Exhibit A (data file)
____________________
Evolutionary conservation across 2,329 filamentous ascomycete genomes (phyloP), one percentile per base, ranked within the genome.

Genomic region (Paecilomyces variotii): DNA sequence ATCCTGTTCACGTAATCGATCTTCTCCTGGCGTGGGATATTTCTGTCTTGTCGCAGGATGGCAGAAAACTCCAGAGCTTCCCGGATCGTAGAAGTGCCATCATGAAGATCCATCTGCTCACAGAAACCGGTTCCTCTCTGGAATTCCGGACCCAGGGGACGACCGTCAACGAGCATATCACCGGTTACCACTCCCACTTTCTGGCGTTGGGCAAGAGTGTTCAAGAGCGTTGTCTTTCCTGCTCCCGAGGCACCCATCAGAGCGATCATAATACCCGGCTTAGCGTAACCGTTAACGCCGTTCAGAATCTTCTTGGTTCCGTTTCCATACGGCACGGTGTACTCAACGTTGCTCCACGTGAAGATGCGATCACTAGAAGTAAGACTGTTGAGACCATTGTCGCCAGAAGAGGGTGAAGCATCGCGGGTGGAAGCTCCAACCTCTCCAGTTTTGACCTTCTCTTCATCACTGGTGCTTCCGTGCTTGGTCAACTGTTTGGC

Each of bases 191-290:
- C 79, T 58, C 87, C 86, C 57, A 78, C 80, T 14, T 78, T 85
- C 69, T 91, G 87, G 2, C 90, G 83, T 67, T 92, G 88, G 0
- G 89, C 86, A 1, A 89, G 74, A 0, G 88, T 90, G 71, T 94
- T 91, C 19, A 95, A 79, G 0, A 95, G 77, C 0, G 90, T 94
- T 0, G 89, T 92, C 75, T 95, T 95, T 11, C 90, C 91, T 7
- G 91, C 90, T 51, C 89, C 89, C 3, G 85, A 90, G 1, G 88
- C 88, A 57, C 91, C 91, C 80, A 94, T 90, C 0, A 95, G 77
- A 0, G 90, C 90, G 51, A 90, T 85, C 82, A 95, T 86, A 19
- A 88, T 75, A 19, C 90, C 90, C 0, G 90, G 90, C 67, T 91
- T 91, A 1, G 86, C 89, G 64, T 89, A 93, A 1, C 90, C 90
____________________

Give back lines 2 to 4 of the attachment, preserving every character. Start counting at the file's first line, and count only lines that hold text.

Genomic region (Paecilomyces variotii): DNA sequence ATCCTGTTCACGTAATCGATCTTCTCCTGGCGTGGGATATTTCTGTCTTGTCGCAGGATGGCAGAAAACTCCAGAGCTTCCCGGATCGTAGAAGTGCCATCATGAAGATCCATCTGCTCACAGAAACCGGTTCCTCTCTGGAATTCCGGACCCAGGGGACGACCGTCAACGAGCATATCACCGGTTACCACTCCCACTTTCTGGCGTTGGGCAAGAGTGTTCAAGAGCGTTGTCTTTCCTGCTCCCGAGGCACCCATCAGAGCGATCATAATACCCGGCTTAGCGTAACCGTTAACGCCGTTCAGAATCTTCTTGGTTCCGTTTCCATACGGCACGGTGTACTCAACGTTGCTCCACGTGAAGATGCGATCACTAGAAGTAAGACTGTTGAGACCATTGTCGCCAGAAGAGGGTGAAGCATCGCGGGTGGAAGCTCCAACCTCTCCAGTTTTGACCTTCTCTTCATCACTGGTGCTTCCGTGCTTGGTCAACTGTTTGGC

Each of bases 191-290:
- C 79, T 58, C 87, C 86, C 57, A 78, C 80, T 14, T 78, T 85